A strong storm system is expected to bring significant rain to the region this weekend, then give way to deep cold next week. The combination may give Clark County its first real threat of low-elevation snow this season, according to the National Weather Service in Portland.
After wet conditions return late Saturday night, rain and wind will really pick up Sunday and Monday. About a half-inch to an inch of rain could fall in the metro area, said National Weather Service meteorologist Matthew Cullen.
Snow levels will stay above mountain passes at first, before plummeting when Arctic air begins to move into the region Monday. Whether there will be enough moisture remaining to deliver snow to the lowest elevations of Southwest Washington, however, remains “highly uncertain,” the weather service said early Friday. The best chance for “nonrain precipitation” (snow, sleet or freezing rain) could be late Monday into Tuesday, Cullen said.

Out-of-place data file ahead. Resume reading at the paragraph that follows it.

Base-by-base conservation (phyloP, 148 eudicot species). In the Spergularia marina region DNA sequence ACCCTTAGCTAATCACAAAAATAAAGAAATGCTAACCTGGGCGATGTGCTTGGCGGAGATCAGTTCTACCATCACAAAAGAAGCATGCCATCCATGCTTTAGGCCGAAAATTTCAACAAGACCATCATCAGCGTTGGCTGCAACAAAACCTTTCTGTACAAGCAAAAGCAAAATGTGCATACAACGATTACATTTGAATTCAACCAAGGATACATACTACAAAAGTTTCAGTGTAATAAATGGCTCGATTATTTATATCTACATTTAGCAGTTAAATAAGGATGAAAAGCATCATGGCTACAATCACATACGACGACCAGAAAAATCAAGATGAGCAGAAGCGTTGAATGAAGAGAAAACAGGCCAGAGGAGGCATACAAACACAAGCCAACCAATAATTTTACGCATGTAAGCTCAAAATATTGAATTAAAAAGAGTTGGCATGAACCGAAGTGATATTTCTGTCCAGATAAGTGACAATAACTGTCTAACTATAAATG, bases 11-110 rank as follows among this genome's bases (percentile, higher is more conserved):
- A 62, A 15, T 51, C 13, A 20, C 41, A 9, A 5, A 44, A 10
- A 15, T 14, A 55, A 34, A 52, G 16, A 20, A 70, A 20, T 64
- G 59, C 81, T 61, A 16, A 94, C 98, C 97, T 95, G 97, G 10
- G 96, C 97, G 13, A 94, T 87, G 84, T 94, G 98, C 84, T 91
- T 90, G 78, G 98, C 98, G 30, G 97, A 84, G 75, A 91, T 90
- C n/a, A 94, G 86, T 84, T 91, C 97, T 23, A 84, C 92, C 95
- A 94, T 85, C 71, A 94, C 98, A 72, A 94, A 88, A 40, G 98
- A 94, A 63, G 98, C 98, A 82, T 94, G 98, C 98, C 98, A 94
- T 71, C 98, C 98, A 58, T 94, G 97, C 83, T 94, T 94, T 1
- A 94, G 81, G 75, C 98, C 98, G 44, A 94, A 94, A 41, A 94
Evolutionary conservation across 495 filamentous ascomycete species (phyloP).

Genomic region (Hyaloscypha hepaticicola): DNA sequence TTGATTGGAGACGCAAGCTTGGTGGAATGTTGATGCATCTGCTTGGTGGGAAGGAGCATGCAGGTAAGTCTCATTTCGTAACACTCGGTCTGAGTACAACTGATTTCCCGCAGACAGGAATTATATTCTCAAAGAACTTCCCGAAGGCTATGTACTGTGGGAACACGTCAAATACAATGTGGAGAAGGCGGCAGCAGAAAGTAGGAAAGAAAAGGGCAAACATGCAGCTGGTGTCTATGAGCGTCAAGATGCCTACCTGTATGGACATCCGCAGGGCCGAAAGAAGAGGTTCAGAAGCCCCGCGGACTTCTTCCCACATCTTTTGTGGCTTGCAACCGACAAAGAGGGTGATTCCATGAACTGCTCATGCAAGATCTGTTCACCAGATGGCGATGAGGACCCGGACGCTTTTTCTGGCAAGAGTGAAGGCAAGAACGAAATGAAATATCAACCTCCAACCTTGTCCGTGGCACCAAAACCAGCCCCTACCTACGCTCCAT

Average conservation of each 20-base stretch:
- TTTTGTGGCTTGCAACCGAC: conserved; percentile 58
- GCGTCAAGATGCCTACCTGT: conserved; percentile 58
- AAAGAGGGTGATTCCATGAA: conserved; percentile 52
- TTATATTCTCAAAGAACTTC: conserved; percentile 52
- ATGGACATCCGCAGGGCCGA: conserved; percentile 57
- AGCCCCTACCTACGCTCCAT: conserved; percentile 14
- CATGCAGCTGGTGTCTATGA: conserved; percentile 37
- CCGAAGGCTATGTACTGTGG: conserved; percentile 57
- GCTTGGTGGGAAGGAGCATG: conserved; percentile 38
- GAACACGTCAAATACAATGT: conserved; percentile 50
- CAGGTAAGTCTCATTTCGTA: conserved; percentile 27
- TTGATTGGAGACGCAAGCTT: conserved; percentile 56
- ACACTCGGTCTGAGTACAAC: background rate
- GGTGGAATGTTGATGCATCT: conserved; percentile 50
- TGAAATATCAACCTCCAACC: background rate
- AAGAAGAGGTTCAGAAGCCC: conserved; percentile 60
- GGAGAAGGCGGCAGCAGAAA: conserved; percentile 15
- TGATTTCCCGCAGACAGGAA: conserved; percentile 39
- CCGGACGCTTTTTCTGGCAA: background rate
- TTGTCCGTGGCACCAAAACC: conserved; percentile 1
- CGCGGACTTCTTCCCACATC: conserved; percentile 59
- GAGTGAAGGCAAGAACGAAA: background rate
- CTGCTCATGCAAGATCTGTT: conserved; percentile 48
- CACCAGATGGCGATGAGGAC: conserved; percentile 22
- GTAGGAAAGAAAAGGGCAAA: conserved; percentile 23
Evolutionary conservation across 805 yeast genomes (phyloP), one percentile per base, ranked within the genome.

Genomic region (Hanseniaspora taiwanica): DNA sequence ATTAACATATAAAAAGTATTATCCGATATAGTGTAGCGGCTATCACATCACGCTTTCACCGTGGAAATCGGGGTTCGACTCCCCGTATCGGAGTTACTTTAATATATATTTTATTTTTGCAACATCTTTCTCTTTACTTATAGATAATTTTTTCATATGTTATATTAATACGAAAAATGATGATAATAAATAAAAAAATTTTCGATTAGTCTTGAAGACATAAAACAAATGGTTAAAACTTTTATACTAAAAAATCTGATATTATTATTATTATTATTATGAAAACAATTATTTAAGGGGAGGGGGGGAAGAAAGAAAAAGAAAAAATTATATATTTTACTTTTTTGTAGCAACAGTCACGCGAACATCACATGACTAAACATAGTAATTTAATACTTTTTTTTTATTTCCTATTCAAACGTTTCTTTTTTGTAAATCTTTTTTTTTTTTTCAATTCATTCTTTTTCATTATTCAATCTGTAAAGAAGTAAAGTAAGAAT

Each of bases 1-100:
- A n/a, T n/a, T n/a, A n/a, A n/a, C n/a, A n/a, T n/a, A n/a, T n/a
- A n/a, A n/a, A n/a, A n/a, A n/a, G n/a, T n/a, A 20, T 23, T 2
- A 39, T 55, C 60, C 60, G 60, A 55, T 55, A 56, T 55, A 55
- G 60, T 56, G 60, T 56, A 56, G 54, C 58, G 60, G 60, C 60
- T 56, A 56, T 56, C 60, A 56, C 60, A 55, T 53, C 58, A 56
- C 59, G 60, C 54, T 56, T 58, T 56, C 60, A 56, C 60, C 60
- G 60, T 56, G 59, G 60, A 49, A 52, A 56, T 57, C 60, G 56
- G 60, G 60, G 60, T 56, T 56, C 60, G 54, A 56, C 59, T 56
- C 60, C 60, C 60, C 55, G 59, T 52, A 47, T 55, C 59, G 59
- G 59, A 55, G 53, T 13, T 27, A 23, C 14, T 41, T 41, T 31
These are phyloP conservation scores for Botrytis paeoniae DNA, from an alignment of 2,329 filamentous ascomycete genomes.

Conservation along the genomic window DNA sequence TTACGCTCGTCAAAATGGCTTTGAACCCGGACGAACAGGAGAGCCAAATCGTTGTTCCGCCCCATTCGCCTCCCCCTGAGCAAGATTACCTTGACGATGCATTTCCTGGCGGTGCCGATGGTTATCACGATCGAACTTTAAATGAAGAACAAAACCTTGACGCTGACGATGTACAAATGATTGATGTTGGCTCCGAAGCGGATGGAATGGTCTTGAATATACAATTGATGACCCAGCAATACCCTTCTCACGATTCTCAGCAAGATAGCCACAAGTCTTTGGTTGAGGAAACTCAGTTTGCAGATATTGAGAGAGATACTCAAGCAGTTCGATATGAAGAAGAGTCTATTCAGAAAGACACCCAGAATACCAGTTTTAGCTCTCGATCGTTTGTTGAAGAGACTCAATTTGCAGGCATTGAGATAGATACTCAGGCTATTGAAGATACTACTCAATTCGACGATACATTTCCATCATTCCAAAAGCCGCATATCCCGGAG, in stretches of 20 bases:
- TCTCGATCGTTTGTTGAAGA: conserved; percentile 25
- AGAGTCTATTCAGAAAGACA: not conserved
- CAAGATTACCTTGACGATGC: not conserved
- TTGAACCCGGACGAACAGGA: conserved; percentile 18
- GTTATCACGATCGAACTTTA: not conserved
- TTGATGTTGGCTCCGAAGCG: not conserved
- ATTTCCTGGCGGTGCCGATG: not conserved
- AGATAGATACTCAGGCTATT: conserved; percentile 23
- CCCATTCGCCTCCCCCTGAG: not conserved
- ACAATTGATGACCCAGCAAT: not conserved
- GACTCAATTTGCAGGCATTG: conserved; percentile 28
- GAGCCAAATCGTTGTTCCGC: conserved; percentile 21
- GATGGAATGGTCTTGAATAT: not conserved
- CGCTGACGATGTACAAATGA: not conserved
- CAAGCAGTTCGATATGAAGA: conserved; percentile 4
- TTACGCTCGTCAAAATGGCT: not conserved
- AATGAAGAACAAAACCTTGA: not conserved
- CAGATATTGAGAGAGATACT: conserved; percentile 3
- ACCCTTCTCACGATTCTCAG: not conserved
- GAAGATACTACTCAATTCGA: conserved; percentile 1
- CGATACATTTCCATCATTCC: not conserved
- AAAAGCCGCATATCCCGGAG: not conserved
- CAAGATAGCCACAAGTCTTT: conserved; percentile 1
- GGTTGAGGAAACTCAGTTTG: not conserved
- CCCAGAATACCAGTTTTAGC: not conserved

“That’s kind of where some of the uncertainty in the forecast lies,” Cullen said. “How that timing is going to play out.”
But anything that falls likely won’t amount to much in urban areas, Cullen said.
This much is clear: Snow will pile up in the Cascade Mountains by early next week. That could make travel difficult for some people returning home after the Thanksgiving weekend.
Once the Arctic air settles in next week, Clark County could see its coldest temperatures in years, according to the weather service.
Daytime highs may not even crack the freezing mark by midweek, and overnight temperatures will drop into the low 20s. That trend should continue at least into the latter part of next week, forecasters said.
The cold blast comes on the heels of a stubborn weather pattern that has already given the region chilly, dry conditions for much of November. As of Friday, Vancouver had recorded 10 straight days in which overnight temperatures dipped into the 20s — unusual for this time of year.